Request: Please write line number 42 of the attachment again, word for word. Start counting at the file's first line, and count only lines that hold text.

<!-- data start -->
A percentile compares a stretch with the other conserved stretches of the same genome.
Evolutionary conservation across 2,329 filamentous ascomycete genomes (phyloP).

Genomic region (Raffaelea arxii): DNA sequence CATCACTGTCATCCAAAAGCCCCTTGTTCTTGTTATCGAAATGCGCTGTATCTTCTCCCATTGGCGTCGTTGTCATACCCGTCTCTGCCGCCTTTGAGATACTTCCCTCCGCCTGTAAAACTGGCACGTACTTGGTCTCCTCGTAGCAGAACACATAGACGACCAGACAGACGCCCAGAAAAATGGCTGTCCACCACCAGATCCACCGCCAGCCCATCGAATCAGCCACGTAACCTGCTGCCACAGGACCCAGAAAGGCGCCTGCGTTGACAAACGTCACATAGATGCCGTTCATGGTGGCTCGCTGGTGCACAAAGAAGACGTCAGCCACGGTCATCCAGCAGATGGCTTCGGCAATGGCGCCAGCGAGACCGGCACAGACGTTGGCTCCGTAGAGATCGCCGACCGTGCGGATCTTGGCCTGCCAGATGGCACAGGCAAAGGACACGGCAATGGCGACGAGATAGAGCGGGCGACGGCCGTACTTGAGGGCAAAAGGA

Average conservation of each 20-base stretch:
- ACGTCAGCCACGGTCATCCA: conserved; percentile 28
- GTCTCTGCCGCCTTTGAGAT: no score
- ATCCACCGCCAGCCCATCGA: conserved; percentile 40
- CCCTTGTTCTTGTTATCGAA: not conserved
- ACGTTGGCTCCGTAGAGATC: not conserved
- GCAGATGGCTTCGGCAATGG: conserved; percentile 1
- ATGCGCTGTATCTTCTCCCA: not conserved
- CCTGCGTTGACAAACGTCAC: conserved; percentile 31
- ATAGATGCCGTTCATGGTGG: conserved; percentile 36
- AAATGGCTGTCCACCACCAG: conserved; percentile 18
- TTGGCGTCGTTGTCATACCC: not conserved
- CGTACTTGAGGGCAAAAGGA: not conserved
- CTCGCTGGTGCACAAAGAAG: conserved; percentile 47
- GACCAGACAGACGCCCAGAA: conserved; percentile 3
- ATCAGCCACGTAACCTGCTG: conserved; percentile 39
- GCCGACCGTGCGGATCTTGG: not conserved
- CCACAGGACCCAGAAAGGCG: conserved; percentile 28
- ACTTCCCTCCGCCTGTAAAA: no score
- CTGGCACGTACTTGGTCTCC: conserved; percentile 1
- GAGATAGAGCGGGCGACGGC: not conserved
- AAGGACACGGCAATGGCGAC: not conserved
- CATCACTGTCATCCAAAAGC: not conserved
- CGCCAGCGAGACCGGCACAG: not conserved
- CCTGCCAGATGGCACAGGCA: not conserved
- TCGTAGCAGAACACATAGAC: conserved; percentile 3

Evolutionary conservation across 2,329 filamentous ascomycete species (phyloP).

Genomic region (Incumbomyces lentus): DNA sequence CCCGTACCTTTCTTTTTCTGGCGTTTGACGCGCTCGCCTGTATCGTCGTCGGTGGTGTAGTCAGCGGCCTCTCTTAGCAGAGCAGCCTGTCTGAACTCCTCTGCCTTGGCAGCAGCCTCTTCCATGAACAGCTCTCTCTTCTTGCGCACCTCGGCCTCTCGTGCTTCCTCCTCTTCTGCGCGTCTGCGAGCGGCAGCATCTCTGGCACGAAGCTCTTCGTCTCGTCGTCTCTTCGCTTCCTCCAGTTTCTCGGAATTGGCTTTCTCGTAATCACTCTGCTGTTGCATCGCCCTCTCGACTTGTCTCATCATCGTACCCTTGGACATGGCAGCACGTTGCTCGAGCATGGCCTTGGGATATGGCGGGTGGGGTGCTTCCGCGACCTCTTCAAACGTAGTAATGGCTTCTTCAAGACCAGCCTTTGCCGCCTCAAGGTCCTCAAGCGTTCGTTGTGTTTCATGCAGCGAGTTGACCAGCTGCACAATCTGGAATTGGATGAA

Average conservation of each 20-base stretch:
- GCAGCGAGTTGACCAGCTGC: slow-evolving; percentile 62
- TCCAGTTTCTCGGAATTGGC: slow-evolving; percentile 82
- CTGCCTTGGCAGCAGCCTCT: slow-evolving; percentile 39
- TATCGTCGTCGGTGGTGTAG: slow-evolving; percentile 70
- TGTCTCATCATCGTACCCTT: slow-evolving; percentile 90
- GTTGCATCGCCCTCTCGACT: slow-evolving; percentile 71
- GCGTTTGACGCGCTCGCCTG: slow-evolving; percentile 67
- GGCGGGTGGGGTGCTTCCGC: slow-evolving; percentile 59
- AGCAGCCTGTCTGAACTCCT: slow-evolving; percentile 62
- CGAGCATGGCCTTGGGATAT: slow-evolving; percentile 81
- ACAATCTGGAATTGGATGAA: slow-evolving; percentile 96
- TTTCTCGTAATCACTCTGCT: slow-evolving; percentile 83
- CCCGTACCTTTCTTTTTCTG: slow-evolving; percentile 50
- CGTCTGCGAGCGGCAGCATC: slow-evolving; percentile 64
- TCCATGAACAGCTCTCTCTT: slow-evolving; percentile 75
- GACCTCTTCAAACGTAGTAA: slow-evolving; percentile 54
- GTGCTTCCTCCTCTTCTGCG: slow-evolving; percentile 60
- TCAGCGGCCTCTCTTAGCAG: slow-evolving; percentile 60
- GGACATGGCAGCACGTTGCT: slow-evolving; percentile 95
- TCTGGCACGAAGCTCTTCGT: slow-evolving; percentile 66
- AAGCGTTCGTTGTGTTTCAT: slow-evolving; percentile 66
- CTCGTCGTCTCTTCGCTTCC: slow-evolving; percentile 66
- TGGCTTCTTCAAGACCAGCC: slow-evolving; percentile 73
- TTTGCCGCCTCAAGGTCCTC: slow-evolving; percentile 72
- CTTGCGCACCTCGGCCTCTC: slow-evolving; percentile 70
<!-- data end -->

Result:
- CGAGCATGGCCTTGGGATAT: slow-evolving; percentile 81